Howard is 28 already, having been drafted way back in 2011, but only has a little over a year of service time, meaning he is cost-controlled for a couple years still and will be a little harder to pry away from the Pirates as a result. In fact, Howard will probably get old before he gets too expensive, considering his age and service time together. If you’re looking for a lefty who could come in and strike out nearly anyone, though, Howard is tough to beat as a potential target.

Paul Fry, LHP, Baltimore OriolesThe Orioles are in a similar spot as the Pirates right now, still in a rebuilding mode and dwelling in the basement of a very competitive AL East. Any short-term assets they have they should really be looking to move this year. And tops on that list has to be Paul Fry, who pitched like one of the better relievers in baseball last year, and has turned his performance up to an even higher level in 2021. Right now, Fry is sitting on a 1.17 ERA and 1.44 FIP, with a 22:6 strikeout to walk ratio in 15.1 innings. He’ll turn 29 this July and won’t be a free agent until 2025, so this is another arm who might run into age or injury before he actually hits a payday, and he probably won’t be super cheap to acquire. If this new level of performance is real, though, it’s basically like picking up Andrew Miller back in 2011, and maybe a decade from now teams (or at least fans), are looking for a Paul Fry Type.

Tanner Scott, LHP, Balitmore Orioles — Oh, look, another Oriole. Scott does not have nearly the recent performance pedigree of Paul Fry, but he does happen to be one of the hardest-throwing lefties in the game, capable of reaching triple digits on any given night. He’s limited runs well this year, with a 2.16 ERA, but he’s also walked nearly a batter per inning this season, and those control issues aren’t exactly new. Still, if a team believed they could help Scott find the strike zone a little more often (definitely an open question for the Cardinals right now), he could be a potential steal.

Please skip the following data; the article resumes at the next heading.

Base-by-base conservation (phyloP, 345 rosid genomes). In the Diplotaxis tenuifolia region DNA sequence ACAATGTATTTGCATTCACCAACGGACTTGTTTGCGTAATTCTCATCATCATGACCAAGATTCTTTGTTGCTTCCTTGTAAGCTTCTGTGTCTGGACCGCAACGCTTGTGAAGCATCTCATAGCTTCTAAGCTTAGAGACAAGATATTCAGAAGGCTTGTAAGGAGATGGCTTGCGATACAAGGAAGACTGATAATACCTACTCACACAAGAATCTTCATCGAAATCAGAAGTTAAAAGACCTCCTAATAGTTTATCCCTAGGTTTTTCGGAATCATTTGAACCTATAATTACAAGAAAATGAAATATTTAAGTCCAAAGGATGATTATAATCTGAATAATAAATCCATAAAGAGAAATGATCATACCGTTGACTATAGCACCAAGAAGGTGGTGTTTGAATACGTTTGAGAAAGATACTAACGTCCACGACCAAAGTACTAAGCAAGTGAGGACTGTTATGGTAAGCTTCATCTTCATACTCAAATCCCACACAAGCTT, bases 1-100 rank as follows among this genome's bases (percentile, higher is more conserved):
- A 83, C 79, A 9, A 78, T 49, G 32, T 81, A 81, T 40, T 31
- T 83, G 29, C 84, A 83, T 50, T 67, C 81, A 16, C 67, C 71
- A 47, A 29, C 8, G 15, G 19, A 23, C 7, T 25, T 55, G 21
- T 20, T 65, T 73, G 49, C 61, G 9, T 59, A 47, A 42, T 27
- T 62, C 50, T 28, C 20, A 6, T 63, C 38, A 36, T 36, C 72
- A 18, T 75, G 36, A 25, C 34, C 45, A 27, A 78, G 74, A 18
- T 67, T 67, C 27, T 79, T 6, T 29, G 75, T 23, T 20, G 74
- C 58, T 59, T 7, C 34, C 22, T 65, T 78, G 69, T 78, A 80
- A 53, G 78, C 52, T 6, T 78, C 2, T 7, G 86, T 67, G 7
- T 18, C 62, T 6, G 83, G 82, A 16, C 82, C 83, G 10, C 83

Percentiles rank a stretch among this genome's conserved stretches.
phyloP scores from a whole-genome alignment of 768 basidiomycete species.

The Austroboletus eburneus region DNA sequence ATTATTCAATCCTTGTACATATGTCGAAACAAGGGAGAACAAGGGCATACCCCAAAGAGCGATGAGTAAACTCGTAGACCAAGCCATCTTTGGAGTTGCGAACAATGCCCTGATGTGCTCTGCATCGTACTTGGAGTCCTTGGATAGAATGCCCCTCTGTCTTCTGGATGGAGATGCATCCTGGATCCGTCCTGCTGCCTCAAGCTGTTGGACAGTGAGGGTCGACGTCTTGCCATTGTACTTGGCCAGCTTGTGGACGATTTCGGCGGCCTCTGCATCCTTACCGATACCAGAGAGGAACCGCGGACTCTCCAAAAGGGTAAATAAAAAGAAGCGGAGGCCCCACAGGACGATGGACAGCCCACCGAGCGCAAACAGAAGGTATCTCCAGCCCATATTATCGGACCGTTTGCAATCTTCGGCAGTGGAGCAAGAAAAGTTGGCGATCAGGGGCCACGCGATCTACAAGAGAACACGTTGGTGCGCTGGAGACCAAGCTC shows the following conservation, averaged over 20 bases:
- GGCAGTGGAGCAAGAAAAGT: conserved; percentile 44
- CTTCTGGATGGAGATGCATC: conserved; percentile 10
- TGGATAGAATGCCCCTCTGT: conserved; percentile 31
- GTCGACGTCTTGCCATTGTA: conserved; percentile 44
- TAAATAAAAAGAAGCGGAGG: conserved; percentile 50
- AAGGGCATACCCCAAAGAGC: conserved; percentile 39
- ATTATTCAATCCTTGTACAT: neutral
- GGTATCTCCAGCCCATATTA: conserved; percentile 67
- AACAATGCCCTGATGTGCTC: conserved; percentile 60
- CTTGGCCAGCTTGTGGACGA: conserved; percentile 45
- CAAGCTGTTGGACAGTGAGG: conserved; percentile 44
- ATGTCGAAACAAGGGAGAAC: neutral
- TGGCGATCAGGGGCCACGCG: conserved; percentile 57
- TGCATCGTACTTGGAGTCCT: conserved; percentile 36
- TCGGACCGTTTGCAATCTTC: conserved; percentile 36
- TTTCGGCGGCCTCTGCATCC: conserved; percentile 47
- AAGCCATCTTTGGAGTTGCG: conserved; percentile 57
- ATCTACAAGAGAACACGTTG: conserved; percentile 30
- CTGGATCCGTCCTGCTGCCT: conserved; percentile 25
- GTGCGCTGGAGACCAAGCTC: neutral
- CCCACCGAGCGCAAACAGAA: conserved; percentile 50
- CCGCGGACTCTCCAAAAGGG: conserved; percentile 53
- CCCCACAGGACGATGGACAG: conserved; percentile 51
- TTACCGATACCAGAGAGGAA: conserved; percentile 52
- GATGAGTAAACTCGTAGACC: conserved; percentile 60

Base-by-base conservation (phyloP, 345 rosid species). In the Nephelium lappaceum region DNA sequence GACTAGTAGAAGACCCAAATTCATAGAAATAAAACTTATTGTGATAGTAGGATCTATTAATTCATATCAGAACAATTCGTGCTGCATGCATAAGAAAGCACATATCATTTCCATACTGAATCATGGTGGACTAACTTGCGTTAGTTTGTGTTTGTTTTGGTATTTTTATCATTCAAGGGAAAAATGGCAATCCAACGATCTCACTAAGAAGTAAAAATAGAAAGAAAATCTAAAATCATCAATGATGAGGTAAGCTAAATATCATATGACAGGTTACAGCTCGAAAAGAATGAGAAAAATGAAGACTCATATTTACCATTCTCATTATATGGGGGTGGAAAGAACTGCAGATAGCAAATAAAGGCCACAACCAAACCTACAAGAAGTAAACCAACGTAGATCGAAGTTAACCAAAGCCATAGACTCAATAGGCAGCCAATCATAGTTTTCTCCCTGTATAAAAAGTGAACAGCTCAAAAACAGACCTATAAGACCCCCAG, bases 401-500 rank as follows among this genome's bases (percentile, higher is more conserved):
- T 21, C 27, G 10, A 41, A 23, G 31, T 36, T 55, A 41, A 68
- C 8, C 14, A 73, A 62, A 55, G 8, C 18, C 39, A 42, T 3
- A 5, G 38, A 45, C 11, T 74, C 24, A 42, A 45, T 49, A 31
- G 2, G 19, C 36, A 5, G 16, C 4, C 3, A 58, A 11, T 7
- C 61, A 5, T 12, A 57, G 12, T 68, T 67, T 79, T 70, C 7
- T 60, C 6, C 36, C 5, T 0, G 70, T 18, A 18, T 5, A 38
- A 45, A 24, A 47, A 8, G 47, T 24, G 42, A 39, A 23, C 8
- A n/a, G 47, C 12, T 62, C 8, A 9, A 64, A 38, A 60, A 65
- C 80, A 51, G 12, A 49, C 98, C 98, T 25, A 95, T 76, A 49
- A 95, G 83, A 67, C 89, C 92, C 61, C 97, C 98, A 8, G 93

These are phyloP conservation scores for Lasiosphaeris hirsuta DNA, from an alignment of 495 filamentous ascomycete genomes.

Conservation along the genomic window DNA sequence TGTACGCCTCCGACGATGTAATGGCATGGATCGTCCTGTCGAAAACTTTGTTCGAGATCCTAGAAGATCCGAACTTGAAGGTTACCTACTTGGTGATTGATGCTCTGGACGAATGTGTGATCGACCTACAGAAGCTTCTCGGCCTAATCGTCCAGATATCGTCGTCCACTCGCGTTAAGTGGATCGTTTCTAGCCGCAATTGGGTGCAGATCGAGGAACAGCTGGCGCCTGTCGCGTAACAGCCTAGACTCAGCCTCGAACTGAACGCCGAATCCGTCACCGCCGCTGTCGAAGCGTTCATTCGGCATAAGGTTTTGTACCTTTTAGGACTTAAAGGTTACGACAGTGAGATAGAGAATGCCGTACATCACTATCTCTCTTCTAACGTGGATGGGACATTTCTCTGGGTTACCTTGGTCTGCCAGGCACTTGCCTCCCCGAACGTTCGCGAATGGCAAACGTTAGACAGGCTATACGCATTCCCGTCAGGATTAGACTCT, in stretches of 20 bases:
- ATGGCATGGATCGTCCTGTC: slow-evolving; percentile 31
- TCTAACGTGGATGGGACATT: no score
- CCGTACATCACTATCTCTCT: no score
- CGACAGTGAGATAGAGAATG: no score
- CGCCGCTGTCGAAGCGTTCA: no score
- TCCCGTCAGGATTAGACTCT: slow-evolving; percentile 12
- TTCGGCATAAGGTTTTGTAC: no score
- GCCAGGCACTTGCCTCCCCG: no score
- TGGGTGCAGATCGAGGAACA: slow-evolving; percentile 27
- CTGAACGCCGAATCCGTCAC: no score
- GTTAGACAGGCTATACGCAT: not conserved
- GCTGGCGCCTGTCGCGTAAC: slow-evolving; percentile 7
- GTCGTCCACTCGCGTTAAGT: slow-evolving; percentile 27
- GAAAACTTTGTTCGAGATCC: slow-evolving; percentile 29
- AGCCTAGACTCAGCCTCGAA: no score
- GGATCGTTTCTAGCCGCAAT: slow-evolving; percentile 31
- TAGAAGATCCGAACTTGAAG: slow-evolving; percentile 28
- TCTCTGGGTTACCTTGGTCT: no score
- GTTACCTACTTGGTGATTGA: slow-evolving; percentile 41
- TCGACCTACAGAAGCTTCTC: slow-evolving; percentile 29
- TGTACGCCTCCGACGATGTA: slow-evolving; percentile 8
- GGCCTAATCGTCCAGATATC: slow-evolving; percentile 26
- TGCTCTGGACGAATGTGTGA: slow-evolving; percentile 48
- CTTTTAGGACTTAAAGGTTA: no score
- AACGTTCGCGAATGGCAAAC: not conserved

Tyler Alexander, LHP, Detroit TigersWe’re definitely dropping down a tier here in terms of performance and, especially, strikeout punch in pivoting to Alexander, but it’s possible more judicious use of the Detroit lefty could improve his results. He’s always had a serious home run issue, but also has pretty strong career splits, and has been much more effective against lefties than right-handed hitters. The three-batter minimum rule and modern roster construction have pretty much eliminated the LOOGY role, but deploying Alexander in a way that minimises his exposure to righties could bump up his effectiveness. At the very least, when Alexander is bad it’s because he’s getting hit, not because he’s not throwing strikes. Which is...good? I guess?